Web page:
December 21, 2022
KATHMANDU – Electronic payments during the autumn shopping season were down 20 percent, overturning expectations of a spending surge due to the occurrence of sacred festivals, general elections and the FIFA World Cup.
People celebrated Tihar and Chhath, voted in the polls, and immersed themselves in the soccer championship with gusto, but they seem to have kept a tight grip on their wallets.
According to Nepal Rastra Bank, digital payment transactions during the period mid-October to mid-November amounted to Rs3.94 trillion, down sharply from Rs4.93 trillion last year.
Economists blamed the import restrictions imposed by the government to save foreign exchange for the drop in digital payments, as people made fewer purchases.
Experts also suspect that political parties used informal channels for their campaign expenses as the generous spending that characterises parliamentary elections was not reflected in the central bank’s macroeconomic report.
Normally, electronic fund transfers shoot up during festivals and elections. Economists had predicted that the large amounts of money changing hands during the elections would revitalise the stalled economy as all that cash would flow to the market. But that didn’t happen.
The experts had also said that the elections would fuel inflation, but price levels actually fell. According to the central bank, inflation dropped to 8.08 percent in the review period from 8.50 percent in the previous month.
“That is something strange,” said economist Govinda Nepal. “The drop in electronic transactions shows that there were more physical cash transactions, especially during the election,” he said.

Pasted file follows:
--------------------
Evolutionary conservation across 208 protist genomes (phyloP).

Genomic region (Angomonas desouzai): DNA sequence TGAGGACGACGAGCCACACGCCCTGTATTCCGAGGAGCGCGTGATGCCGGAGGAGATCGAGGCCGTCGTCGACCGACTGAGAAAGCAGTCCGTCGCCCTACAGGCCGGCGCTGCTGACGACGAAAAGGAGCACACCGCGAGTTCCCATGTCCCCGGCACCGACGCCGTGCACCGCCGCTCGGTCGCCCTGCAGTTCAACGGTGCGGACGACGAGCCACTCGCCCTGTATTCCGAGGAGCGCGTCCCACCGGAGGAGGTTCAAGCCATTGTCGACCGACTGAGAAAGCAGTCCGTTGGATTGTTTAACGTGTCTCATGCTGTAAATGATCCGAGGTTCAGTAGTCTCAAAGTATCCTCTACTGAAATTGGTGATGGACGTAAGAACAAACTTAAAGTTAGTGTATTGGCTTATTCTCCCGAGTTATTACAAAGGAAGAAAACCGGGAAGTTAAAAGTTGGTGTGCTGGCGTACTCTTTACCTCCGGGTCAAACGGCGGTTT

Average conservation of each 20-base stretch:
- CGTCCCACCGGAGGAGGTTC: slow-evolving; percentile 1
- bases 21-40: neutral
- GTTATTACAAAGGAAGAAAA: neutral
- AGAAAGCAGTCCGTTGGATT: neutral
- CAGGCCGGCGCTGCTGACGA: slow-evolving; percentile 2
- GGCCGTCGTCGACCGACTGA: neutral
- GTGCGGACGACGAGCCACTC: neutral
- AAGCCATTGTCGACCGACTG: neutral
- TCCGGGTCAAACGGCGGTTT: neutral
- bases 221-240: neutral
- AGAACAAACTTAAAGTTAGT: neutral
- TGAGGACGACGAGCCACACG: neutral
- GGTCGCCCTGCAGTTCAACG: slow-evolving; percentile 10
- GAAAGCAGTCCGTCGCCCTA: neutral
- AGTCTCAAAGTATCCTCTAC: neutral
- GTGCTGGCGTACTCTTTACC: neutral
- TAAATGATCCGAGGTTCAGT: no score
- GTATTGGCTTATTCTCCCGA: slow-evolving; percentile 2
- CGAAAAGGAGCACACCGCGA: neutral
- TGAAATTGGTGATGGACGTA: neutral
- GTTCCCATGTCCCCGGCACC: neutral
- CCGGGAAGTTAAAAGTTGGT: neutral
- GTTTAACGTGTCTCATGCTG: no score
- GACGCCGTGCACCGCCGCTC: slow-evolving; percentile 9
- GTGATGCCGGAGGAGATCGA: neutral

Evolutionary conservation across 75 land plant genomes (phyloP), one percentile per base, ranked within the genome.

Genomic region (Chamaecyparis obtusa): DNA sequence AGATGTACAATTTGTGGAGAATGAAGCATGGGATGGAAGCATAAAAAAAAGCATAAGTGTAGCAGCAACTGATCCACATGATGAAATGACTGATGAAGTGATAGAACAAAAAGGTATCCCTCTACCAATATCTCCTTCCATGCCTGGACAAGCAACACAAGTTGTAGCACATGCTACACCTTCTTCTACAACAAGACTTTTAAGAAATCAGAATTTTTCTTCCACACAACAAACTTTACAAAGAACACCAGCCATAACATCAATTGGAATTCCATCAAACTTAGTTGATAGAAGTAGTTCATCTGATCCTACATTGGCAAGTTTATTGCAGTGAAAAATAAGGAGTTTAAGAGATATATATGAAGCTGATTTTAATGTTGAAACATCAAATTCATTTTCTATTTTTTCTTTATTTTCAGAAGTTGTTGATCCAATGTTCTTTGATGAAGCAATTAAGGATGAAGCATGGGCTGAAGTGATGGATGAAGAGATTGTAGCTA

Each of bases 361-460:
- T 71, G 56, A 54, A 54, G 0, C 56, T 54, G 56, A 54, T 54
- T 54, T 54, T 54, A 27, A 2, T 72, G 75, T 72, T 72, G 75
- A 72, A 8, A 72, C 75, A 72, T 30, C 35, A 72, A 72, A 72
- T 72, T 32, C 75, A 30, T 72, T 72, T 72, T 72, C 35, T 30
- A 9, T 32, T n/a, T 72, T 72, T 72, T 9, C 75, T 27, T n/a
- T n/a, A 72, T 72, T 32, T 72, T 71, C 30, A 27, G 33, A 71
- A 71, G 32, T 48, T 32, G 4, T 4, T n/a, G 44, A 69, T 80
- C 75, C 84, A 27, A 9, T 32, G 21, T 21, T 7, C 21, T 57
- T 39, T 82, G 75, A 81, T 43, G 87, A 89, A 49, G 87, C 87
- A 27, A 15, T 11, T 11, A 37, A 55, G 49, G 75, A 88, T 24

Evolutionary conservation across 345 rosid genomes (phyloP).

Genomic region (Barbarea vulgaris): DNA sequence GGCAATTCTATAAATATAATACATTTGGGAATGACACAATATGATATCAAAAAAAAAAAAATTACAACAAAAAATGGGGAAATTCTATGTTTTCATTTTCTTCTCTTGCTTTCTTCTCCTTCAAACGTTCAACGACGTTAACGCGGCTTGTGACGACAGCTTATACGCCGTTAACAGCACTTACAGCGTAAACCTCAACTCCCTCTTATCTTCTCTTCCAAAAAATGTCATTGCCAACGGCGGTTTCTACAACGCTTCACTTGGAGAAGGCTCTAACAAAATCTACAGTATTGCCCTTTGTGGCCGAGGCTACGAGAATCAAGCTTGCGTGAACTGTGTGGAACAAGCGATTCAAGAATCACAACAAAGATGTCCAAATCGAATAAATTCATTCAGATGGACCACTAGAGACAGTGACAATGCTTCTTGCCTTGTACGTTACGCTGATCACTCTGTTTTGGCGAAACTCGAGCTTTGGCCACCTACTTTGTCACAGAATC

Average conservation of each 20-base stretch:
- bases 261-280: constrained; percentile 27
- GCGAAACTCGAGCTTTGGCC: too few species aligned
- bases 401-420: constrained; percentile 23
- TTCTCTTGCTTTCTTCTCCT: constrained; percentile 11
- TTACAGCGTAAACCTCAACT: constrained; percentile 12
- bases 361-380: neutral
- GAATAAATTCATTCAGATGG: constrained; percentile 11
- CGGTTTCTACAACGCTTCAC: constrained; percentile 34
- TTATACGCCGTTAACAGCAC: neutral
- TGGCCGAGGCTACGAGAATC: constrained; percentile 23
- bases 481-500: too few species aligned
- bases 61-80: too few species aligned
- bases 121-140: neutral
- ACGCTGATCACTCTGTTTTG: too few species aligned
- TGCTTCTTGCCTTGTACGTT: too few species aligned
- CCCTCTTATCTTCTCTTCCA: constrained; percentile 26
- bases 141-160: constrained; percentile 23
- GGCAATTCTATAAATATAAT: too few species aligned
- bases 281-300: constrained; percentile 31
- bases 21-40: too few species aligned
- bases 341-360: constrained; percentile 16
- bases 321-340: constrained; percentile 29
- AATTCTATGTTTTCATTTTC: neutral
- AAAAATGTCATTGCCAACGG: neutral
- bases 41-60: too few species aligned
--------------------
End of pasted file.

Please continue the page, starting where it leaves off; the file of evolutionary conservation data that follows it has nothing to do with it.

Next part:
“In other words, the money that was pumped into the market during the election campaign did not go through the banking system.”
Some economists have said that elections are the right time for politicians to spend their “black money” earned through illegal means.
“Digital payments that had been on a steady rise dropped because the money reached the market from outside the system—not banking,” Nepal said.
In November 2016, the Indian government suddenly invalidated most of the country’s high-value currency notes in a bid to curb corruption and herd people towards digital commerce.
“Digital transactions have declined because the government restricted imports to save foreign currency,” said Dipendra Bahadur Chhetri, former governor of Nepal Rastra Bank.
“A large number of informal cash transactions could have taken place during the elections. People are hoarding cash because of an uncertain economic situation.”
The digital payment system grew by leaps and bounds in Nepal after the Covid-19 pandemic as people found it easier to pay for their groceries and other purchases during the lockdowns.
There was a dramatic surge in remittance too when most of the illegal channels were closed during the pandemic, and people started to send money through banks.
Economist Keshav Acharya told the Post in a recent interview that digital transactions, which rose sharply during Covid-19, had been decreasing gradually.
“The money is getting lost. We don’t know where,” said Acharya. According to him, the money is stored somewhere, in cooperatives or people’s homes, but it’s not in the banking system.
“It’s surprising why money is not coming into the banking system even when the interest rate on deposits has increased to 15 percent,” he said.